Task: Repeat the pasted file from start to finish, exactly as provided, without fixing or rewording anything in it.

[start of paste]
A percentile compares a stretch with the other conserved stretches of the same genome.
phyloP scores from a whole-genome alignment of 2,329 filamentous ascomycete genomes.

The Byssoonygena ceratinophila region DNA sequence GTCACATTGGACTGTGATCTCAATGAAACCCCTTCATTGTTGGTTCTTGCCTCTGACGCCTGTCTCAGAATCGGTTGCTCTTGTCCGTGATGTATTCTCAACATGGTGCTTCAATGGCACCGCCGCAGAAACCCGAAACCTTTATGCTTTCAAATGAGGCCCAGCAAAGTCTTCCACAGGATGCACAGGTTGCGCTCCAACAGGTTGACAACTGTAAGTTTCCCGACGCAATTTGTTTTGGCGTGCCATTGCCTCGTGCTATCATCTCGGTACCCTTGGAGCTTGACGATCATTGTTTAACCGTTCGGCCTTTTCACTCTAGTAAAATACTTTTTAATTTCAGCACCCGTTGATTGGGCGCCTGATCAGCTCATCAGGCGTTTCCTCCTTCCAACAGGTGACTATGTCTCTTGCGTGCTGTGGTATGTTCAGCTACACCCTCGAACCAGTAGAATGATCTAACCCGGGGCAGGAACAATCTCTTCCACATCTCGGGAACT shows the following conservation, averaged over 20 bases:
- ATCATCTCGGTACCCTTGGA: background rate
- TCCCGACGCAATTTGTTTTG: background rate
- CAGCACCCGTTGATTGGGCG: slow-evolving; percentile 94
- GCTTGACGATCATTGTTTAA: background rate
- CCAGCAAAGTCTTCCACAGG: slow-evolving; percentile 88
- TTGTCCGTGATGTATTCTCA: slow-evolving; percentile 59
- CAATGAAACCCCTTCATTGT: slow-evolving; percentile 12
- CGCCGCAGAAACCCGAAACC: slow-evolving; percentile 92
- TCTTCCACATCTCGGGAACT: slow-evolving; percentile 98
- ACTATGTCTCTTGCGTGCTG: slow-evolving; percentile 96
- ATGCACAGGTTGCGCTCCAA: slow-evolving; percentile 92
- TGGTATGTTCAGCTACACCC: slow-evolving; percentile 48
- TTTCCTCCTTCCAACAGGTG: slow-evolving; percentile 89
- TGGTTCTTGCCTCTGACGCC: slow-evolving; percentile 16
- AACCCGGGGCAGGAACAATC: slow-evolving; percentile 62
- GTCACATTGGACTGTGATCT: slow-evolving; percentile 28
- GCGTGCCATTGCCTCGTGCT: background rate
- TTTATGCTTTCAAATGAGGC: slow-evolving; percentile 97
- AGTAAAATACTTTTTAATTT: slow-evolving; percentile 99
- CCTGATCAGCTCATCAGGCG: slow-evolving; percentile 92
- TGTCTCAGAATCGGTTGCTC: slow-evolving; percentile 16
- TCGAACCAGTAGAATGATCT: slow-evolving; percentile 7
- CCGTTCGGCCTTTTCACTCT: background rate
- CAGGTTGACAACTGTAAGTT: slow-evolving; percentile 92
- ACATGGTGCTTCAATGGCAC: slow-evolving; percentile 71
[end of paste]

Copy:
A percentile compares a stretch with the other conserved stretches of the same genome.
phyloP scores from a whole-genome alignment of 2,329 filamentous ascomycete genomes.

The Byssoonygena ceratinophila region DNA sequence GTCACATTGGACTGTGATCTCAATGAAACCCCTTCATTGTTGGTTCTTGCCTCTGACGCCTGTCTCAGAATCGGTTGCTCTTGTCCGTGATGTATTCTCAACATGGTGCTTCAATGGCACCGCCGCAGAAACCCGAAACCTTTATGCTTTCAAATGAGGCCCAGCAAAGTCTTCCACAGGATGCACAGGTTGCGCTCCAACAGGTTGACAACTGTAAGTTTCCCGACGCAATTTGTTTTGGCGTGCCATTGCCTCGTGCTATCATCTCGGTACCCTTGGAGCTTGACGATCATTGTTTAACCGTTCGGCCTTTTCACTCTAGTAAAATACTTTTTAATTTCAGCACCCGTTGATTGGGCGCCTGATCAGCTCATCAGGCGTTTCCTCCTTCCAACAGGTGACTATGTCTCTTGCGTGCTGTGGTATGTTCAGCTACACCCTCGAACCAGTAGAATGATCTAACCCGGGGCAGGAACAATCTCTTCCACATCTCGGGAACT shows the following conservation, averaged over 20 bases:
- ATCATCTCGGTACCCTTGGA: background rate
- TCCCGACGCAATTTGTTTTG: background rate
- CAGCACCCGTTGATTGGGCG: slow-evolving; percentile 94
- GCTTGACGATCATTGTTTAA: background rate
- CCAGCAAAGTCTTCCACAGG: slow-evolving; percentile 88
- TTGTCCGTGATGTATTCTCA: slow-evolving; percentile 59
- CAATGAAACCCCTTCATTGT: slow-evolving; percentile 12
- CGCCGCAGAAACCCGAAACC: slow-evolving; percentile 92
- TCTTCCACATCTCGGGAACT: slow-evolving; percentile 98
- ACTATGTCTCTTGCGTGCTG: slow-evolving; percentile 96
- ATGCACAGGTTGCGCTCCAA: slow-evolving; percentile 92
- TGGTATGTTCAGCTACACCC: slow-evolving; percentile 48
- TTTCCTCCTTCCAACAGGTG: slow-evolving; percentile 89
- TGGTTCTTGCCTCTGACGCC: slow-evolving; percentile 16
- AACCCGGGGCAGGAACAATC: slow-evolving; percentile 62
- GTCACATTGGACTGTGATCT: slow-evolving; percentile 28
- GCGTGCCATTGCCTCGTGCT: background rate
- TTTATGCTTTCAAATGAGGC: slow-evolving; percentile 97
- AGTAAAATACTTTTTAATTT: slow-evolving; percentile 99
- CCTGATCAGCTCATCAGGCG: slow-evolving; percentile 92
- TGTCTCAGAATCGGTTGCTC: slow-evolving; percentile 16
- TCGAACCAGTAGAATGATCT: slow-evolving; percentile 7
- CCGTTCGGCCTTTTCACTCT: background rate
- CAGGTTGACAACTGTAAGTT: slow-evolving; percentile 92
- ACATGGTGCTTCAATGGCAC: slow-evolving; percentile 71